16 November 2012 09:27 [Source: ICB]
The Indian distributor aims to triple in size as it takes advantage of the surging domestic automotive sector
Indian rubber, chemical and polymer distributor Ram Charan has unveiled ambitious organic growth plans that target more than a tripling in sales in the five years from 2010-2015 from $21m (€16m) to $79m.
The company says it will be able to capitalise not only on the rapidly-growing Indian economy and middle class, but also on the increasing sophistication of sectors such as automotive.
Domestic companies are building more premium models, while international automobile and tyre makers expand production within India. The company is expanding its warehouse capacities significantly.
Ram Charan office staff at work
Copyright: Ram Charan
It supplies products from well-known global groups such as Germany's LANXESS and Rhein Chemie, Japan's Mitsui Chemicals and France's Arkema. The company was founded in 1965 and employs 76 people.
Explaining how the company can achieve this growth target, business director Kaushik Palicha says: "It's a rather tough target, but we have a mix of new products coming in and have larger scale, so we believe we can eat into our competitors' market share. Around 70% of our growth can be attributed to customers' own growth. Production capacities are growing as India moves from commodity-driven production to semi-specialties."
Palicha says Ram Charan will benefit from a trend that is seeing Indian groups such as Tata manufacture premium vehicles, while international producers such as BMW and Mercedes have started manufacturing domestically.
He adds: "Seventy percent of what we make in India are 1.2-litre engines: Suzuki, Nissan and Renault are all working on this basis and that is growing significantly. But the high end spectrum is interesting. Tata has upgraded and BMW is now manufacturing here. We are shifting our portfolio towards high performance products to match our customers."
He concedes that the third quarter of 2012 saw negative growth in India's automotive industry, but he insists this was caused mainly by a shutdown at Suzuki and is temporary.
The industry will grow at least by 10-12% per year over the next two to three years. Car makers such as Hyundai, Toyota, Nissan and BMW are switching from importing components to local sourcing.
"This should lead to a spurt of growth for local manufacturers to build more high quality products and this will have a direct impact on us," he adds.
Adding to its premium offering, the company has been introducing new products such as polybutadiene and butyl rubbers from LANXESS, which are coming into the market from November. These will contribute to 12-15% of our overall future growth.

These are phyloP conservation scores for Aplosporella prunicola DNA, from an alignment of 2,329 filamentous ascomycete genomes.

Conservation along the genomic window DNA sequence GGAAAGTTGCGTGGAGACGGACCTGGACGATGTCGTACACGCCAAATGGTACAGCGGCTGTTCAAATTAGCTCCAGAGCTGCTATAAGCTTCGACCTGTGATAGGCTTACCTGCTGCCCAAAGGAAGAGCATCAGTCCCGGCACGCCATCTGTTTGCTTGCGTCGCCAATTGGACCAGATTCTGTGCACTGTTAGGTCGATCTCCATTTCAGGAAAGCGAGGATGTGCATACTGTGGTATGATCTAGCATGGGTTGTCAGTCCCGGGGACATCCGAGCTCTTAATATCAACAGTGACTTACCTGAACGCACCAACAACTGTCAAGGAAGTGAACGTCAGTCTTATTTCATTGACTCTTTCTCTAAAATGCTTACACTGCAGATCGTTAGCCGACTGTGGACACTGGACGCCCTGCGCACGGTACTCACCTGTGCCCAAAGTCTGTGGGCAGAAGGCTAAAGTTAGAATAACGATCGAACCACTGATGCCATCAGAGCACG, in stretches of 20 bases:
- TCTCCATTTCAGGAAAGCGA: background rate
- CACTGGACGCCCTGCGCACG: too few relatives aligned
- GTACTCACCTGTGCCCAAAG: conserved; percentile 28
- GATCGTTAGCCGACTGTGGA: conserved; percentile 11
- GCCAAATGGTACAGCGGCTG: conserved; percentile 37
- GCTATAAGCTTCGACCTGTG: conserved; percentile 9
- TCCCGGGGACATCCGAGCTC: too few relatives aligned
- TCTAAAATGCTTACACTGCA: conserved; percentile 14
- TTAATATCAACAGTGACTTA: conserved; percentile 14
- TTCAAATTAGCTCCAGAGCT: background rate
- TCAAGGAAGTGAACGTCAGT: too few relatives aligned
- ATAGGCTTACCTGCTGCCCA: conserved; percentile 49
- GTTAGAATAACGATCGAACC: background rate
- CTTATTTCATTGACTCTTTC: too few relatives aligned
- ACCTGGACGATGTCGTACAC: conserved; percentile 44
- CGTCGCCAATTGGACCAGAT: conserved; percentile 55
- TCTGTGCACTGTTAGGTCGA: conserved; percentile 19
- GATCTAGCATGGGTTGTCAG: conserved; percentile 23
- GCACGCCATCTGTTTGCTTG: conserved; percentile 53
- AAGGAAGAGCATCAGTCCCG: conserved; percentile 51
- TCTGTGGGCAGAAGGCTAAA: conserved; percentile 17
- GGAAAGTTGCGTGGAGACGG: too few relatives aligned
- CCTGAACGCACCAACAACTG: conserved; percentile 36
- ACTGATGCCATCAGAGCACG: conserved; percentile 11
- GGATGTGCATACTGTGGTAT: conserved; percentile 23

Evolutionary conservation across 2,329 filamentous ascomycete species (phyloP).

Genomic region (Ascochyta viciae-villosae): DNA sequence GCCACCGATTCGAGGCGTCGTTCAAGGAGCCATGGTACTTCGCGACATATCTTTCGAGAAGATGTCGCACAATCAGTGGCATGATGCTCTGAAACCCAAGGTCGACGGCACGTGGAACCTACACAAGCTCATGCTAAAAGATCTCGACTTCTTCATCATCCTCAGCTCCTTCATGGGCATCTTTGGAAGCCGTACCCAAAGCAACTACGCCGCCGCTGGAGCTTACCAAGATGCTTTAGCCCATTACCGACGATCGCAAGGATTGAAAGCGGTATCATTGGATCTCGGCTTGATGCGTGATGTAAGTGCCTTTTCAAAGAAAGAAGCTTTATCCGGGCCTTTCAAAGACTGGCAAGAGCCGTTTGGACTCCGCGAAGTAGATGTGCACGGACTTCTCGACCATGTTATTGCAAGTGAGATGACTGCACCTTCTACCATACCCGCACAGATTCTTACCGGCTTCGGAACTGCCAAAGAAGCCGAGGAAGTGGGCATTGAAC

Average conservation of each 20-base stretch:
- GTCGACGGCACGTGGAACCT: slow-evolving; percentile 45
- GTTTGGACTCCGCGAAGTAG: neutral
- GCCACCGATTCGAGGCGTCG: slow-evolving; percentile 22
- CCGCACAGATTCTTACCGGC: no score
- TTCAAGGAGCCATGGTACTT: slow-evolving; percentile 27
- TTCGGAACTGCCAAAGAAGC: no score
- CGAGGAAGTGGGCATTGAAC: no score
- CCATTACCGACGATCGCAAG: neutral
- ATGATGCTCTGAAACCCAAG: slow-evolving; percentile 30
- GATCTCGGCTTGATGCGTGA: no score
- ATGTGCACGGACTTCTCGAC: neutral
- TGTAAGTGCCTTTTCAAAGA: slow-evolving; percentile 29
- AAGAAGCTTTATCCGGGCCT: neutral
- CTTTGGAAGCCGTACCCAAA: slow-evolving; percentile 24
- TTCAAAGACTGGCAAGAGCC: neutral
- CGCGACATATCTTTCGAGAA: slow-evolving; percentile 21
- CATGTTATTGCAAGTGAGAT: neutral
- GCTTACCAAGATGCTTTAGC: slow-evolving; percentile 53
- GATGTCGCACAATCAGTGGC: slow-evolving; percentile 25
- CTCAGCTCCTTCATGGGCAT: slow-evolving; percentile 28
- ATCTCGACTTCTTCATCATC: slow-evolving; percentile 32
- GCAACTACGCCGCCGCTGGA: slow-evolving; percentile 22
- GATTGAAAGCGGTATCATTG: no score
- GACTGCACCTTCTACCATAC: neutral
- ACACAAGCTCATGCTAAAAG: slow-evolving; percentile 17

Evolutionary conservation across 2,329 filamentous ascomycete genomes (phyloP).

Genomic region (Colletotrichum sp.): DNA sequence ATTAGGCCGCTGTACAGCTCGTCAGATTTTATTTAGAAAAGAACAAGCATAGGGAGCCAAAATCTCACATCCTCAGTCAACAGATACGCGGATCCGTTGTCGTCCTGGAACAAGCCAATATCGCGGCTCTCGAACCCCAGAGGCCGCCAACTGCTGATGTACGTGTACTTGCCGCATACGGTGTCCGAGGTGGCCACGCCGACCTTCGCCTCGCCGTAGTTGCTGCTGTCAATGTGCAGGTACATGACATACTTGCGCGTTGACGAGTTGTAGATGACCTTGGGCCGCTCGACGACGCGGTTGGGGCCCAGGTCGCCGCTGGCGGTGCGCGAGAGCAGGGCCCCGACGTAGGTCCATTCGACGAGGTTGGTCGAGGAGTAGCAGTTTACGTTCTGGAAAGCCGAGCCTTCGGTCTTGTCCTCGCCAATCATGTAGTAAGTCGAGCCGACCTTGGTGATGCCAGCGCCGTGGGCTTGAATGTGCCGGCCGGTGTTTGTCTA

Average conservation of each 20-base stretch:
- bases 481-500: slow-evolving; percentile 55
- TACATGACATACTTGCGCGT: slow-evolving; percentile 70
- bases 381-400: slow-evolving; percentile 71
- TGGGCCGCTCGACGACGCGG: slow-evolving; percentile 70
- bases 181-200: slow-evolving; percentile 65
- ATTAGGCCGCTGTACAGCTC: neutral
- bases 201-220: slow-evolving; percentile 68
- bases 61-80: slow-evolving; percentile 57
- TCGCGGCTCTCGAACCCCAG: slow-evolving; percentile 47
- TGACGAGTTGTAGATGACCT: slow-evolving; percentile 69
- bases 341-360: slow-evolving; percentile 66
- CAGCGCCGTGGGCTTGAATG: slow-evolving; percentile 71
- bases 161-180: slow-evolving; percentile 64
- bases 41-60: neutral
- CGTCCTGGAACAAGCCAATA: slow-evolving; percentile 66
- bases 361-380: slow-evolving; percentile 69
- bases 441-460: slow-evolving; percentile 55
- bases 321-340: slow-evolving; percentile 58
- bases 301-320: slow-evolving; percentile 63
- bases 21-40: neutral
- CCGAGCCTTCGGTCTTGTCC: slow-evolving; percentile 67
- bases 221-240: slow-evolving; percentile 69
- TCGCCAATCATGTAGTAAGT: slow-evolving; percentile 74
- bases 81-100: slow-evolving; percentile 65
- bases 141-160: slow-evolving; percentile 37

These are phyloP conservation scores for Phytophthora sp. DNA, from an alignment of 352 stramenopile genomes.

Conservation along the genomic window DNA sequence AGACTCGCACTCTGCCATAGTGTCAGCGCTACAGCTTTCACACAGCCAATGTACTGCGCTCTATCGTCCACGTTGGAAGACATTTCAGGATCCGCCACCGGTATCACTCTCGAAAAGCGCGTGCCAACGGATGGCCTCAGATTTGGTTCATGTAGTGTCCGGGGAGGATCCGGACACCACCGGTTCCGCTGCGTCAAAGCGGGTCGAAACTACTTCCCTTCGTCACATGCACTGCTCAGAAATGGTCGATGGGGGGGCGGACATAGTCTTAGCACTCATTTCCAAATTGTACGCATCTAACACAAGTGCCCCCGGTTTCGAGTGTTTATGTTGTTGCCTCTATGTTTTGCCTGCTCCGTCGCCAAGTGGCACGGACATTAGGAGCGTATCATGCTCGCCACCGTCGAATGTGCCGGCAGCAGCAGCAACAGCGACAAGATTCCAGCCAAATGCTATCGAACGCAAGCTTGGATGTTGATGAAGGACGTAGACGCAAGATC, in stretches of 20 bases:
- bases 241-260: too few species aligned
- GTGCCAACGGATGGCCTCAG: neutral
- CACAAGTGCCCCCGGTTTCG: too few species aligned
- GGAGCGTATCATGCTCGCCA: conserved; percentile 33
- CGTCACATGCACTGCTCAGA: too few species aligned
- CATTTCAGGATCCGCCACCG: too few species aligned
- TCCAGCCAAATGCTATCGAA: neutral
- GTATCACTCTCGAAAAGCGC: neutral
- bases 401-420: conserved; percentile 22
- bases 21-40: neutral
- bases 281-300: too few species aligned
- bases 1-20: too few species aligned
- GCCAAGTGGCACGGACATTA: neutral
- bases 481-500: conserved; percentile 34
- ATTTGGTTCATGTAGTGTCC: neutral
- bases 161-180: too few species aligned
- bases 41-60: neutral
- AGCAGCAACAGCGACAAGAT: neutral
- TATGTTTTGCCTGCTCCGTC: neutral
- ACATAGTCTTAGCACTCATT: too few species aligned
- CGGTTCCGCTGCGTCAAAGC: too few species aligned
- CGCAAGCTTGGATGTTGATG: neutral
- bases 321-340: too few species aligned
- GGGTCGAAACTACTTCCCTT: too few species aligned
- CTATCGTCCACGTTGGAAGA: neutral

"Premium tyre makers such as Michelin and Goodyear have managed to introduce capacities and have local approval so they should achieve a very significant spurt over the next two to three years. Off-road tyre-makers such as Israel's Alliance have set up new capacity and are also growing strongly."
To service this, the company is expanding its warehousing facilities, investing $1.2m in the 2012/13 financial year to boost capacity from 1,960 tonnes/month to 2,250 tonnes/month.
In the next two years, there are plans to expand further to 3,000 tonnes/month, taking the number of warehouses from 11 to 18. Ram Charan aims to cut the area covered by each warehouse from 3,000km2 to 1,000km2, which should give it a lead time of less than one day to deliver materials.
Inorganic growth is also on the cards: Palicha says that by March or April 2013 the company aims to make a double-digit $m acquisition.
Asked how the company can compete against global players such as Brenntag, which have a strong presence in India, Palicha says: "We're good at what we do: we have achieved reasonable scale and have in-house technical expertise. We have been recognised as 'first for service' for many years from companies like AkzoNobel."
On the other hand, it is much more expensive for businesses to borrow money for expansion in India, with interest rates approaching 13% compared with 3-4% in Japan, according to Palicha. Inflation is high, and the Indian rupee has suffered a lot of depreciation this year, which will make imports more expensive.
But Palicha is optimistic about future Indian economic growth. The country relies much more on domestic demand rather than being export-driven. "The markets we work in are defined by home-grown demand and we don't see a vast correction coming along. On the flip side, when China was growing significantly we didn't see the same levels in India."
World Bank GDP figures show India suffered only a shallow downturn in 2008 and has been growing ever since.
"There is likely to be 20-25% growth in distribution across India in the next two to three years because this sector is so fragmented," he adds.
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